• Assyrian bas-relief showing scenes of city life, c. 1600 BC;
  • Egyptian hieroglyph for “city,” 3110-2884 BC;
  • Icelandic drawing of the “heavenly city of Jerusalem,” 13th century AD.

Images by Norman Crowe in Nature and the Idea of a Man-Made World, courtesy of MIT Press.
Used with permission. All rights reserved.

 

The bi-lateral symmetry of the human body is responsible in large part for how we perceive the world around us.

Shelters

Left, a dolmen provides shelter that is related to the body; a nomad’s canopy provides a dignified presence in a featureless landscape; standing on the axis of a great temple lends stature to the moment.

Above Right, a campfire’s light fills a dome of space in the darkness. —Nature …, p. 53.

Campfire


Images by Norman Crowe in Nature and the Idea of a Man-Made World, courtesy of MIT Press. Used with permission. All rights reserved.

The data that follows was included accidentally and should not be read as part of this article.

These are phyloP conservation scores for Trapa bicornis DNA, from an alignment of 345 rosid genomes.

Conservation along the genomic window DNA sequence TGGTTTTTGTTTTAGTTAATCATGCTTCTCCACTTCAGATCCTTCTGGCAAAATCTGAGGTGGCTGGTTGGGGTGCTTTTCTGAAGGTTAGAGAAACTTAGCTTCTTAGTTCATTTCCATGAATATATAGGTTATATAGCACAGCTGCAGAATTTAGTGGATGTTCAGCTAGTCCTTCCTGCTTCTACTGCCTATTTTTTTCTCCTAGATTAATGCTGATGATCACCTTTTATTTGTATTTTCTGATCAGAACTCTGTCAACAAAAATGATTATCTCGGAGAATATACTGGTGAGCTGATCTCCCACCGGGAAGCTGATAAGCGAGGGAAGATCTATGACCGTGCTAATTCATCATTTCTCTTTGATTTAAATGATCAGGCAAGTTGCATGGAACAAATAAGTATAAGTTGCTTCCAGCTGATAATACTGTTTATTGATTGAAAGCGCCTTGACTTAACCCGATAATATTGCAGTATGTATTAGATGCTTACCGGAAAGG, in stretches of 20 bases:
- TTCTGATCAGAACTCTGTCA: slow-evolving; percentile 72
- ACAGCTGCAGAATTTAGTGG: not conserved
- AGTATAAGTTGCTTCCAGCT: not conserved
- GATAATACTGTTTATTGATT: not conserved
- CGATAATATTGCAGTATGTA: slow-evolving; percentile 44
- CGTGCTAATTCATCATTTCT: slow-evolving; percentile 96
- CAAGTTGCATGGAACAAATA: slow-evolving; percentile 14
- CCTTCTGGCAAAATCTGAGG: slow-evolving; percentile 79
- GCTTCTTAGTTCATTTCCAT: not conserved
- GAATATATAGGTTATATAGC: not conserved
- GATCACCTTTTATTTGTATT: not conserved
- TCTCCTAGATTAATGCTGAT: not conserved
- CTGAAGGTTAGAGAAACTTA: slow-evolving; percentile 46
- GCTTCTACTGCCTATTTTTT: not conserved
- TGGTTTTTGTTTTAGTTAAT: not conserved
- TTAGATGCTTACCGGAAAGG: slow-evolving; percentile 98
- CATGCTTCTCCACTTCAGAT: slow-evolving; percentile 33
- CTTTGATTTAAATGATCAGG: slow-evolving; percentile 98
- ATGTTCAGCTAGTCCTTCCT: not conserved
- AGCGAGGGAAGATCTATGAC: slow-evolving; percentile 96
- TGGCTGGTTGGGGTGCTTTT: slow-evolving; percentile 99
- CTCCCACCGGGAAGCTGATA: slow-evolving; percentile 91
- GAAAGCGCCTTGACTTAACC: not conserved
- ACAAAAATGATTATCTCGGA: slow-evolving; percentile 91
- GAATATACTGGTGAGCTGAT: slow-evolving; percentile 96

Perception of our position in the landscape is innate.  It arises from a physiological awareness that evolved to ensure our survival in nature.  Thus, the way we build, how we configure architecture, is in response to these natural, evolved proclivities.

We may choose a position within a complex architectural enclosure that suits our spatial needs in relation to intentions.  Here, a young woman (from a TV advertisement for tissues) has a cold, feels vulnerable, and has positioned herself where she is neither inside nor out, but can observe both; and most importantly, has chosen a space suited to her body-related perception, her own niche.

The Geometry of Building